By ET Bureau - May 08, 2019 4 Mins Read
Vodafone had found security vulnerabilities in two Huawei products in 2011 and 2012, but the resolution was quick
According to Reuter reports, telecom group Vodafone had found security flaws in equipment supplied by Huawei to its Italian business in 2011 and 2012 as per the companies statements. These were software vulnerabilities, they said, and were immediately fixed by Huawei. However, none of these was about unauthorized access, and no evidence was found for that. “The issues were identified by independent security testing, initiated by Vodafone as part of our routine security measures, and fixed at the time by Huawei,” a Vodafone spokesperson said. The reason for the vulnerability was the use of Telnet, a protocol commonly used by many vendors for performing diagnostic functions on its equipment after it has been deployed.
Responding to the report, Huawei said, “Software vulnerabilities are an industry-wide challenge. Like every information and communications technology vendor, we have a well-established public notification and patching process, and when a vulnerability is identified we work closely with our partners to take the appropriate corrective action.”
Earlier, Huawei, the world’s leading telecoms equipment producer has been facing intense scrutiny for security risks for about a year now. A few months ago, US had taken up the issue with several of its allies, trying to convince many countries to stop using Huawei’s technology, because it believes that their equipment could be vehicles for Chinese spying. Huawei has denied such accusations all along.
In Britain, Vodafone has put a hold on the deployment of Huawei equipment in its core networks early this year, awaiting clearance on risks from western governments on its alleged security risks.
While the US is fighting hard to ensure Huawei does not get any credibility across all countries it can influence, many countries are still unconvinced and undecided about using the equipment. For one, the British government is still deliberating on the use of Huawei equipment in a future 5G network. To ensure the 5G deployment does not suffer too much, it is expected to announce its decision in the next month. Already mobile operator companies like Vodafone have issued warnings that a ban on Huawei equipment will delay the deployment of 5G globally. This, in turn, would mean the delay of much faster networks that would retard the development in many industries.
In the meantime, other global telecom operators such as British Telecom, Britain’s biggest fixed and mobile operator are also not convinced about US allegations. BT is reported to have said that in their decade long association with Huawei, they had never come across any security breaches.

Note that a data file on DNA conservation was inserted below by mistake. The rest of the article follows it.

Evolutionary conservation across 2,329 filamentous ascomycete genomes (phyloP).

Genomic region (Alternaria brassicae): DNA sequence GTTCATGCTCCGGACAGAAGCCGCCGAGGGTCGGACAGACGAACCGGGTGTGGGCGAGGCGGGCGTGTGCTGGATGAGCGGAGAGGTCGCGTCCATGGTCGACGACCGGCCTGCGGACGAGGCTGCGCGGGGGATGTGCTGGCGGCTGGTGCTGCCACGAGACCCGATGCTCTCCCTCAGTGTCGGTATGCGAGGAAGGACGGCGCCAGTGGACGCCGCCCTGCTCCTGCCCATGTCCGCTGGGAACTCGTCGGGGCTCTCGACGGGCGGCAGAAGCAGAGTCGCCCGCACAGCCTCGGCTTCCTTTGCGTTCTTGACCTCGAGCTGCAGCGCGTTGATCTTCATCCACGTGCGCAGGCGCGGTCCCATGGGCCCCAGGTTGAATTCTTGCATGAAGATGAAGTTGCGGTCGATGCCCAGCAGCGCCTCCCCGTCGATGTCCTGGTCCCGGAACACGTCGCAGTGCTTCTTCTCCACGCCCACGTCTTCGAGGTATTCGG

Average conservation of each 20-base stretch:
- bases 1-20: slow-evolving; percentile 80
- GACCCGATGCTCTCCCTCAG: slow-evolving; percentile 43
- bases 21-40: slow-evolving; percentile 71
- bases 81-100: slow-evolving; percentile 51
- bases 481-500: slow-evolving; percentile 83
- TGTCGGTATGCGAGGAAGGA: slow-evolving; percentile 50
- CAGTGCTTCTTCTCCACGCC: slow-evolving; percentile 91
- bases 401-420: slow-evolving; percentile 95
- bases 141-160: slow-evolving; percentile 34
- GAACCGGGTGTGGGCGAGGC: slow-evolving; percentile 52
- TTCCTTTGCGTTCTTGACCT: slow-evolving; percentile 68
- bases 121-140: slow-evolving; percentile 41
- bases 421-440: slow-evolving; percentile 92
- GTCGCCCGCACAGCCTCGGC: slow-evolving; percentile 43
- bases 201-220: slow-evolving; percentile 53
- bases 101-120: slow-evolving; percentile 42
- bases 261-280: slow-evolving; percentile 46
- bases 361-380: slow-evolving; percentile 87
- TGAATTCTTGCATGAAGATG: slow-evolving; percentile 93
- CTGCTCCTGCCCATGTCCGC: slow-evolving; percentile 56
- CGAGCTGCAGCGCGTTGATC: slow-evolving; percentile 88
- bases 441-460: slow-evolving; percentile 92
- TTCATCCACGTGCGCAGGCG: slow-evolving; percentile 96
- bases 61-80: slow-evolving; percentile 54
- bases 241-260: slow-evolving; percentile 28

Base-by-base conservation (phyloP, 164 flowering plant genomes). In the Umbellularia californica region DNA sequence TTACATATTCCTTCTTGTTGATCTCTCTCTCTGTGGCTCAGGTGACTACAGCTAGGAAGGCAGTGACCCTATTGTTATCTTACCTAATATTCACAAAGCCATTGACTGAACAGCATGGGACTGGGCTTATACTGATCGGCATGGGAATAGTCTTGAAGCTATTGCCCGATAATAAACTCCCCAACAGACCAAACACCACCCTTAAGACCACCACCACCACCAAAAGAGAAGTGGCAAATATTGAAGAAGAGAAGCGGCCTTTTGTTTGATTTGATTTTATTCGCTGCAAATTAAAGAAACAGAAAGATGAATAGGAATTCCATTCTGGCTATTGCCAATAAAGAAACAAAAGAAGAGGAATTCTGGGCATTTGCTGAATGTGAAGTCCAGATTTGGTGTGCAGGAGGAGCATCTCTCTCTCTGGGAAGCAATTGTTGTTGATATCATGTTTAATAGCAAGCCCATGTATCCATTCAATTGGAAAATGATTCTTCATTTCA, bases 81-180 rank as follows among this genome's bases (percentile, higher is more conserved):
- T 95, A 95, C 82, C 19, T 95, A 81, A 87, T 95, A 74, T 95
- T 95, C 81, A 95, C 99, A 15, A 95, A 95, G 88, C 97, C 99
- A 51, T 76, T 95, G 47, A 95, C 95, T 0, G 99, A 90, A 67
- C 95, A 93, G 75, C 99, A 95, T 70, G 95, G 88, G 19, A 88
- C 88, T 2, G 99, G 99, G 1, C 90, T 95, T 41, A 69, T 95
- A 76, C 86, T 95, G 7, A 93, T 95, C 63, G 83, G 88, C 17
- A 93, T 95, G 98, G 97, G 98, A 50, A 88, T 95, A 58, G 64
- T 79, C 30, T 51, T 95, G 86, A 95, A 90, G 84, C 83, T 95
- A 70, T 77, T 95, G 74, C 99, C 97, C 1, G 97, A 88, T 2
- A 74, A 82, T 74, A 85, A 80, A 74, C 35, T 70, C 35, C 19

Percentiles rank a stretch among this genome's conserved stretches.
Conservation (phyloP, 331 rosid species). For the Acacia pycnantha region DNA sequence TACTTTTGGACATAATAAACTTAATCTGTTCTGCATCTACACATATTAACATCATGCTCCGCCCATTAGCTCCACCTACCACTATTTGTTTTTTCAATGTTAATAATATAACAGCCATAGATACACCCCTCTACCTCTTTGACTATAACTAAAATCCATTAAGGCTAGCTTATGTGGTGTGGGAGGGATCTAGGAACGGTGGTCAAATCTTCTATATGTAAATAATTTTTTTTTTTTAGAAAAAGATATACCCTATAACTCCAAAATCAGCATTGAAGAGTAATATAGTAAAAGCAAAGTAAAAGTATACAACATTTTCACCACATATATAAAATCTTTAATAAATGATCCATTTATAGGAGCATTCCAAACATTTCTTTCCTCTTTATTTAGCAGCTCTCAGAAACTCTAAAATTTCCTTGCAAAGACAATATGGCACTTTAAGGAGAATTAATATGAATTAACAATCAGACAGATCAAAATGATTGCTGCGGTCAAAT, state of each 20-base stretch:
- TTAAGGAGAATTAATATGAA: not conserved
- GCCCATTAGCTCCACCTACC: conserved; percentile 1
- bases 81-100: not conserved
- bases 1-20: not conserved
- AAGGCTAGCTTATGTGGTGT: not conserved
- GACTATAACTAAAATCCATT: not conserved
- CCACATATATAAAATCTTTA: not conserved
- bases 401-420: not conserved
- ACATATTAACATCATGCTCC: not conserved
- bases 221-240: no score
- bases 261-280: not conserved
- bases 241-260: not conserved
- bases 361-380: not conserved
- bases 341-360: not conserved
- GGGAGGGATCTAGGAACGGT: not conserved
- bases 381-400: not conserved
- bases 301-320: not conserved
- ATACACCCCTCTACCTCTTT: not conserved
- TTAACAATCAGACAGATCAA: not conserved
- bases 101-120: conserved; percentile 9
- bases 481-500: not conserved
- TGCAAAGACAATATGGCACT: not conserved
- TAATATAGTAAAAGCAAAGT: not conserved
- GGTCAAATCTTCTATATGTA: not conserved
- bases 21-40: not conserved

In the meantime, the US is putting in strong efforts of curbing Huawei’s growth, as the biggest supplier of 5G equipment seems to have become a threat to the US. It has been using every trick in the bag to prove that the Chinese government is using Huawei equipment for spying on other countries. The fact that it is continuing to win contracts from London-based Vodafone is seriously undermining US efforts to topple Huawei from its position as the world leader in telecom equipment.
In the meantime, Vodafone is up for competition with a number of Western companies including Nokia Oyj and Ericsson AB, in the race to roll out 5G wireless networks. This could be one of the reasons why Vodafone is defending Huawei, since US’s stand and insistence on cutting its businesses out, has put the brand in the trade crossfire between two superpowers. The stakes are high – leadership in 5G- the networking tech of the future and the backbone of IoT and new enterprise applications in industries across various sectors.
Interestingly, Nick Read, the Vodafone CEO, has publicly opposed any bans on Huawei. He has warned that delays in 5G implementation will mean high-cost escalation, in addition to the slowdown of technology implementations. This defiance has served the purpose at some levels. It is clear that some countries across the world are willing to take risks of going against US recommendations of abandoning Huawei. Perhaps the urgency of implementing 5G will give them the strength to stand up against trade politics and cater to business interests more than political ones.
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